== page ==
Yeah, I do know. Michael still reigns supreme; and he probably forever will (or at least he should). Regardless of the fact that ‘pop’ music was around long before Michael is a moot point. I am sure that most of our readers and listeners are aware that the term ‘pop’ is derived from an abbreviation for ‘popular’ and is something that has been around to describe any and all music that tops the charts in both sales and play count. However, this marketable categorizing creates an unfortunate paradox.

Historically, ‘pop’ is not a genre or style unto its own at all, but rather just a listing of what records were being played the most over the air (hence, were the most “popular”). In the late thirties and early forties, it was Billboard who set the trend and set the benchmark for the future role of popular music in both culture and capitalist economics, removing art right out of the form.

How did they do this? They began to collect data in three categories of music sales to better inform themselves about the demands of the public, and en masse listener taste. They achieved their goal by focusing on three categories of revenue stream for the albums which were being made, printed, sold, and played: 1) Record-store best sellers; 2) On-air disc jockey most played; 3) Café/dancehall/diner/bar jukeboxes most selected.

On July 20th, 1940 Billboard made a boardroom decision that would forever change the face of popular music and youth-culture around the world. They decided to publish and release to the public what had previously been insider-marketing material, calling it the Hot 100, and listing “I’ll Never Smile Again” by Frank Sinatra as Billboard’s first number one hit. Music by popularity would never be the same.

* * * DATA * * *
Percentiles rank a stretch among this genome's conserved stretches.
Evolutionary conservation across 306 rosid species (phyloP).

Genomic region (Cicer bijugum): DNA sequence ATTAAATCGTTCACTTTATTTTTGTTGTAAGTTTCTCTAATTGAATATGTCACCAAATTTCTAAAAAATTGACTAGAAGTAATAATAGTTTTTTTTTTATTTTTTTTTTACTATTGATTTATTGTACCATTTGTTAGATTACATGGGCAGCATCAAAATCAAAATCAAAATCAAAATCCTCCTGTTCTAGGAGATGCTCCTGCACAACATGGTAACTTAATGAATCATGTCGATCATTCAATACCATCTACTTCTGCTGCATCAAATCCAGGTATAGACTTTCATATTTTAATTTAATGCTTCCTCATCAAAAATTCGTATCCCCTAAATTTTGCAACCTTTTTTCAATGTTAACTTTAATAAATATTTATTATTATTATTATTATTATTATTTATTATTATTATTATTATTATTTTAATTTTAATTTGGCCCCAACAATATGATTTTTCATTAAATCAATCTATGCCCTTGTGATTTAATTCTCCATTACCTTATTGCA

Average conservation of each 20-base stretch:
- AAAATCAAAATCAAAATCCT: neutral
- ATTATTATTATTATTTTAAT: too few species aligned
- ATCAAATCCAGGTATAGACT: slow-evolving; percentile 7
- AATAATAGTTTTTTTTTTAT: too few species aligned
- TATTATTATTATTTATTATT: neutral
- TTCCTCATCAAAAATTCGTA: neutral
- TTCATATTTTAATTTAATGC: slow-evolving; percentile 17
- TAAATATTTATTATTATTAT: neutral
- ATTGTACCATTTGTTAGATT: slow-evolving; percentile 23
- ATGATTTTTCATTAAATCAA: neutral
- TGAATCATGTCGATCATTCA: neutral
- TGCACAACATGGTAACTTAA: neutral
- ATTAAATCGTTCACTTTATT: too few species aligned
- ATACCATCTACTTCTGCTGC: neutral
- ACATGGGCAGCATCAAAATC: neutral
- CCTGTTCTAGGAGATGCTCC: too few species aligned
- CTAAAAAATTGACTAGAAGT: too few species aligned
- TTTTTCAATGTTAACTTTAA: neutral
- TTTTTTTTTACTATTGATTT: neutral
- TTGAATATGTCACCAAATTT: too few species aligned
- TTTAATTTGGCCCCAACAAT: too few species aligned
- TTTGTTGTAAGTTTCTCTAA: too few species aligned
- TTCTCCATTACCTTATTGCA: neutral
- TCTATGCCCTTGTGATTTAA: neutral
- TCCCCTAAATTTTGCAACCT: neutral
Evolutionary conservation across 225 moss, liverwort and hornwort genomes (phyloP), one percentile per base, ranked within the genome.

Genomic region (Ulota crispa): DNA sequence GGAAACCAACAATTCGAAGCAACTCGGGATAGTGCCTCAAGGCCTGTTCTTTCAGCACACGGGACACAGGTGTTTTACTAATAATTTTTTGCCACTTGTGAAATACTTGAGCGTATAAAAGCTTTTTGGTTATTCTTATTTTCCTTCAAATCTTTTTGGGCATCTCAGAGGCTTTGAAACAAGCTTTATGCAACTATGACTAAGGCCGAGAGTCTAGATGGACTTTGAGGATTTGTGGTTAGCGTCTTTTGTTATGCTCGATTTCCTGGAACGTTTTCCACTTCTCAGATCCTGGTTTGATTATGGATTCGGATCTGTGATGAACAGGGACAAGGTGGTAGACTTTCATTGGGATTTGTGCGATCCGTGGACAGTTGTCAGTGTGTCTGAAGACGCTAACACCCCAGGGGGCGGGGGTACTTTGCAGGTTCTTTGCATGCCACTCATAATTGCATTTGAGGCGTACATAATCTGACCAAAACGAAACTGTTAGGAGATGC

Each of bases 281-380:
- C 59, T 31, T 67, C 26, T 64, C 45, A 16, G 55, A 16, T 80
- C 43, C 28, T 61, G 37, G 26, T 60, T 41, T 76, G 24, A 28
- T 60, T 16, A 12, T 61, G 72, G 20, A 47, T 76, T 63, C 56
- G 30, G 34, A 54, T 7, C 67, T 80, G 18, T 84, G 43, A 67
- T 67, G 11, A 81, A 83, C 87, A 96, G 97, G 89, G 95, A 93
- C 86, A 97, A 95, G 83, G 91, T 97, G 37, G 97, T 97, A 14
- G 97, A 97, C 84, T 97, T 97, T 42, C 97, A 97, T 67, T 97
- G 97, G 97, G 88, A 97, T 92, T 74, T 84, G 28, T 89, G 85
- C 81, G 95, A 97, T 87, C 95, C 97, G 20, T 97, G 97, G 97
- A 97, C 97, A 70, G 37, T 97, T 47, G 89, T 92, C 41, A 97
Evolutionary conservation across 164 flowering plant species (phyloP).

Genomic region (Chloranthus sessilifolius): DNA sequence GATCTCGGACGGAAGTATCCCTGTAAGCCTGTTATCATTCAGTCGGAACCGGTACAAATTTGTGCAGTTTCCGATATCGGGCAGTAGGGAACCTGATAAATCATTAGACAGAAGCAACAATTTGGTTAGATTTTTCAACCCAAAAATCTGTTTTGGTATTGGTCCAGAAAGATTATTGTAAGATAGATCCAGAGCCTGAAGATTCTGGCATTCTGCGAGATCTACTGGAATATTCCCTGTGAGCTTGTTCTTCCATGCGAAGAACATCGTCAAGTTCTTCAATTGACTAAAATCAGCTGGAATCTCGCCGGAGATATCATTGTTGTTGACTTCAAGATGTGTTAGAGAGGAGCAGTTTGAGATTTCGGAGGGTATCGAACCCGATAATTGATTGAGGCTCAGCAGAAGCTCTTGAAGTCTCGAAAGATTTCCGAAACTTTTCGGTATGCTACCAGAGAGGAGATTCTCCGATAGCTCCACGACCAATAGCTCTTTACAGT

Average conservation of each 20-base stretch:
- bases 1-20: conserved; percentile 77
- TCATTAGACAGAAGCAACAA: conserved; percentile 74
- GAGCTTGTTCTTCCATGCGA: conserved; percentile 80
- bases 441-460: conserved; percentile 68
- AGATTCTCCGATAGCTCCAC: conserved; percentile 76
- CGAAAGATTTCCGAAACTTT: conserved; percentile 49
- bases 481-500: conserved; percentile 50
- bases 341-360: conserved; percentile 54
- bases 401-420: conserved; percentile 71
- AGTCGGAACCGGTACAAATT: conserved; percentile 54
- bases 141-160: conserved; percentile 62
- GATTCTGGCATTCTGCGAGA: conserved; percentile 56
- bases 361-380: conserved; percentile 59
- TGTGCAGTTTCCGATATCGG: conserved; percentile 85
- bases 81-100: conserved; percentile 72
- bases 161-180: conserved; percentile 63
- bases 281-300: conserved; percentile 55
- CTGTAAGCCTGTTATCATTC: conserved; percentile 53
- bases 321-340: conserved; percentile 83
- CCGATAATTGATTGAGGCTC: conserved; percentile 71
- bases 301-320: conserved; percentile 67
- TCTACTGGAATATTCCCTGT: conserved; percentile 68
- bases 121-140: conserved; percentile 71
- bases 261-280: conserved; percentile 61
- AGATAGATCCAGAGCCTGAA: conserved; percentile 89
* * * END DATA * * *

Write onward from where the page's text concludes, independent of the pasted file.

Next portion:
On August 4th, 1958, Billboard did away with the categorical listings and began displaying one main, all-genre single charts Hot 100. From that year forward, the songs that made this list were considered to be the most popular songs in both America and the UK (it should be noted that the American and UK lists were independent from one another).

The pop genre was born, and it had little to do with categorical sound. It ranged from rockabilly styled songs by Carl Perkins and Elvis Presley to country tunes by Johnny Cash and Conway Twitty. There were even folk tunes by The Kingston Trio and Lloyd Price.

The funny thing (or the ‘paradox’ that I was referring to in the previous paragraph) is that pop began a self-fulfilling prophecy. What was popular was on the list, what was on the list was popular. At the end of the day, it was the radio DJs who chose what the public should be listening to, and there is no doubt that a roll of dead presidents tucked inside the album jacket of a new ‘45 helped ensure the quality of the music and, ahem, guarantee the amount of air play. To put it another way, top-forty was top-forty because it was top-forty. The exposure for the public to make any other well-informed decision was simply not there. It makes one question the validity of the term popular.

For most people, especially those under thirty-five, we don’t listen to the radio through the radio anymore. However, how much has this changed the industry is difficult to say with any sort of concrete accuracy. No longer is someone out there in radio Ga-Ga land choosing your music for you. The Internet has awarded complete autonomy to the music fan. This is a good beneficial privilege to both musician and listener.

Since this is the case, one has to wonder what the point and/or function of gimmicks like Top Forty, Billboard Hot 100, MTV Music Video Awards, or even the Grammy’s are anymore. Musically? Nothing. Popularity-wise? Perhaps something.

Maybe rankings and awards like these are still an accurate way to say who is selling the most and nothing more. If that is the case, we should really consider changing the genre of ‘pop’ to ‘dupe,’ ‘obey,’ or ‘purchase’-music. The word ‘pop’ just seems like a bit of a misnomer in today’s digital, autonomous world.